Much to the chagrin of the cards industry, Dodd unexpectedly put another contentious issue on the table: interchange rates. Dodd’s bill would require the Government Accountability Office to study interchange fees and their effects on merchants and consumers.
Dodd said interchange rates may ramp up questionable issuance practices, as issuers stand to win by bringing new card volumes into the system, leading to risky decision making. The discussion was the most pointed to date on interchange, an issue the industry long has feared would invite greater regulation.
Even more troubling for the industry are the subtle shifts within the Senate banking committee, which would seem to greatly improve the political odds in favour of the bill’s passage. Not only have Democrats gained a larger majority in Congress, but also longtime industry defender Senator Tom Carper, a Democrat from card-friendly Delaware, left the banking committee.
Public sentiment at fever pitch
The deck is stacked politically just as public sentiment in favour of reform has reached a fever pitch, with angry consumers facing increasing unemployment rates and a jittery macroeconomic picture. Dodd clearly has his hand on the political pulse.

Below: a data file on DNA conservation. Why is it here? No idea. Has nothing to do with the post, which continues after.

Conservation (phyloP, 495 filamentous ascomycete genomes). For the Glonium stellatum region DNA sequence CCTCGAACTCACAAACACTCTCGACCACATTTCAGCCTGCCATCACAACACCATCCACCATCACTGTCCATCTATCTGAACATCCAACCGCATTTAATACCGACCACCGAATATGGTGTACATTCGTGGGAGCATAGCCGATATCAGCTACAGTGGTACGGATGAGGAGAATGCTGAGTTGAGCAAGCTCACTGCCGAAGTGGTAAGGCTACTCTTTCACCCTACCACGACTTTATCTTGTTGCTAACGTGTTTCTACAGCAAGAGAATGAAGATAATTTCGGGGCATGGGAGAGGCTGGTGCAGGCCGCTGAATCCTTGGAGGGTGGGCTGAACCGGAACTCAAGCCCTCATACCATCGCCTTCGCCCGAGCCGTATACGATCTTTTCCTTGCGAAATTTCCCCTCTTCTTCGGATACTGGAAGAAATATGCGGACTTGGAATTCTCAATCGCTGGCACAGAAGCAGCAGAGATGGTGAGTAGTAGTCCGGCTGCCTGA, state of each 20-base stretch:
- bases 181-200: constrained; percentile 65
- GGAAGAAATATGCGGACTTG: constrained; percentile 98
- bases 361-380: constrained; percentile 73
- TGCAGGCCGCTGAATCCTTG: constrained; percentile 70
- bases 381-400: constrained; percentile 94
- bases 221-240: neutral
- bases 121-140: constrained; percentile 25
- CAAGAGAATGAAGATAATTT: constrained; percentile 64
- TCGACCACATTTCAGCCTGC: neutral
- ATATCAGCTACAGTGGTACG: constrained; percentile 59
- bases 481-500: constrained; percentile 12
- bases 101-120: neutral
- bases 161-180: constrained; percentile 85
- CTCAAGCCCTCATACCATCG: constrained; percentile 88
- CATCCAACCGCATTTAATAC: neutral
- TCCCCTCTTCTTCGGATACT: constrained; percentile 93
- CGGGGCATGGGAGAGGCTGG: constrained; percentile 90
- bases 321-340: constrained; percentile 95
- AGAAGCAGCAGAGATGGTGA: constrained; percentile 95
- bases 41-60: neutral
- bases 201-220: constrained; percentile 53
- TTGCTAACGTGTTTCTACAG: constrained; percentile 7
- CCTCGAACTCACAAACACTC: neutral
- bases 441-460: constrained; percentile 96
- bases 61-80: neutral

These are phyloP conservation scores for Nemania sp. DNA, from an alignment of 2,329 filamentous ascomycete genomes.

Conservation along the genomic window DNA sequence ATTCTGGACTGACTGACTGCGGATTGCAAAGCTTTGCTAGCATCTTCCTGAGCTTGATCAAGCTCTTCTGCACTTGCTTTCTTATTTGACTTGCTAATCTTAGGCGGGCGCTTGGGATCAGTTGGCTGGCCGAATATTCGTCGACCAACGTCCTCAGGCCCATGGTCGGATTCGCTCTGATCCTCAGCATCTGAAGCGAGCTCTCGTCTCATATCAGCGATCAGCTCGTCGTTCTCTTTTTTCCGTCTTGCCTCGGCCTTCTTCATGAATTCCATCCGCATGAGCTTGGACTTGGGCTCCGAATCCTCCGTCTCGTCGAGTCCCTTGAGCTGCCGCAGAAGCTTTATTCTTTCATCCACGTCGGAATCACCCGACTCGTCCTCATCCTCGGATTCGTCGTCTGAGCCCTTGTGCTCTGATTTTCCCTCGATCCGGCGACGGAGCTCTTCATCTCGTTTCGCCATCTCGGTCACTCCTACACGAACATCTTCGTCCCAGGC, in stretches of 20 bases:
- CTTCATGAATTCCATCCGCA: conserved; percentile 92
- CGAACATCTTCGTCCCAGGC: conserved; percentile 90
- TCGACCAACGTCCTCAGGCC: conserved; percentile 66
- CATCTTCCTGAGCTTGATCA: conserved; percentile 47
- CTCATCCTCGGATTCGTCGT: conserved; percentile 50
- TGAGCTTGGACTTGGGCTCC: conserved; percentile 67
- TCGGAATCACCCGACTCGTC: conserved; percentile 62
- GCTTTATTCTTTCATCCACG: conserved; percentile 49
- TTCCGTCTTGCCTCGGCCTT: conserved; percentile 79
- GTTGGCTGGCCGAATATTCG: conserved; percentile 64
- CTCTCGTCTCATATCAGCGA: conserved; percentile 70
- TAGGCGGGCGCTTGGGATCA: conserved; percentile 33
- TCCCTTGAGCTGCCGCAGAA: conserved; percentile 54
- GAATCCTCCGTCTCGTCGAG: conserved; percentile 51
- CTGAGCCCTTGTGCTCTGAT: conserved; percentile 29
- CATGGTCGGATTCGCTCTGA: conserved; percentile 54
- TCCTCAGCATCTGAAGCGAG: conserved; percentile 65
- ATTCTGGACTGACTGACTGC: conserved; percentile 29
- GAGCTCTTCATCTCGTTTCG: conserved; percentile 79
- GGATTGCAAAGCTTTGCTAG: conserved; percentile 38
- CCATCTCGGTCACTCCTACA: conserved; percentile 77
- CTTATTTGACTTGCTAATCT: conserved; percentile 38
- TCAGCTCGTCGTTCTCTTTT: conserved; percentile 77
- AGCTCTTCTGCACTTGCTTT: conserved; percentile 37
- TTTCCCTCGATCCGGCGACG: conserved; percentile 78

His opening statement included this broadside: “At a time when our economy is in crisis and consumers are struggling, credit card companies in too many cases are gouging them, hiking interest rates on consumers who consistently pay on time and meet the terms of their credit card agreements.
“They impose penalty interest rates, some as high as 32 percent, and many contain clauses allowing them to change the terms of the agreement, including the interest rate at any time for any reason. These practices can mean mountains of debt for families and financial ruin in far too many cases.”
Dodd’s bill contains dozens of provisions, which would go further than the Fed’s rules in many respects. The bill allows customers who close their accounts to pay under the terms existing at the time the account is closed; requires interest rate increases to apply only to future credit card debt; and prohibits issuers from setting early morning deadlines for credit card payments.
It also prohibits interest charges on debt paid on time; requires credit card statements to be mailed 21 days before the bill is due rather than the current 14; and prohibits issuers from charging a fee to allow a credit card holder to pay a credit card debt, whether payment is by mail, telephone, electronic transfer, or otherwise.
The sheer number of credit card reform bills ricocheting around the halls of Congress may overwhelm industry efforts to succeed in fighting them all. In addition to the trio of new or reintroduced bills, there is the Credit Cardholders’ Bill of Rights, which Representative Carolyn Maloney, a Democrat from New York, reintroduced in January, and Senator Carl Levin, a Democrat from Michigan, is expected to reintroduce.
Consumer groups, sensing the opportunity, are pressing lawmakers to combine their efforts in an all-encompassing push for wholesale reforms.
The once-predictable Republican opposition to card reform seems to be weakening in the face of an angry public, so industry allies are harder than ever to find.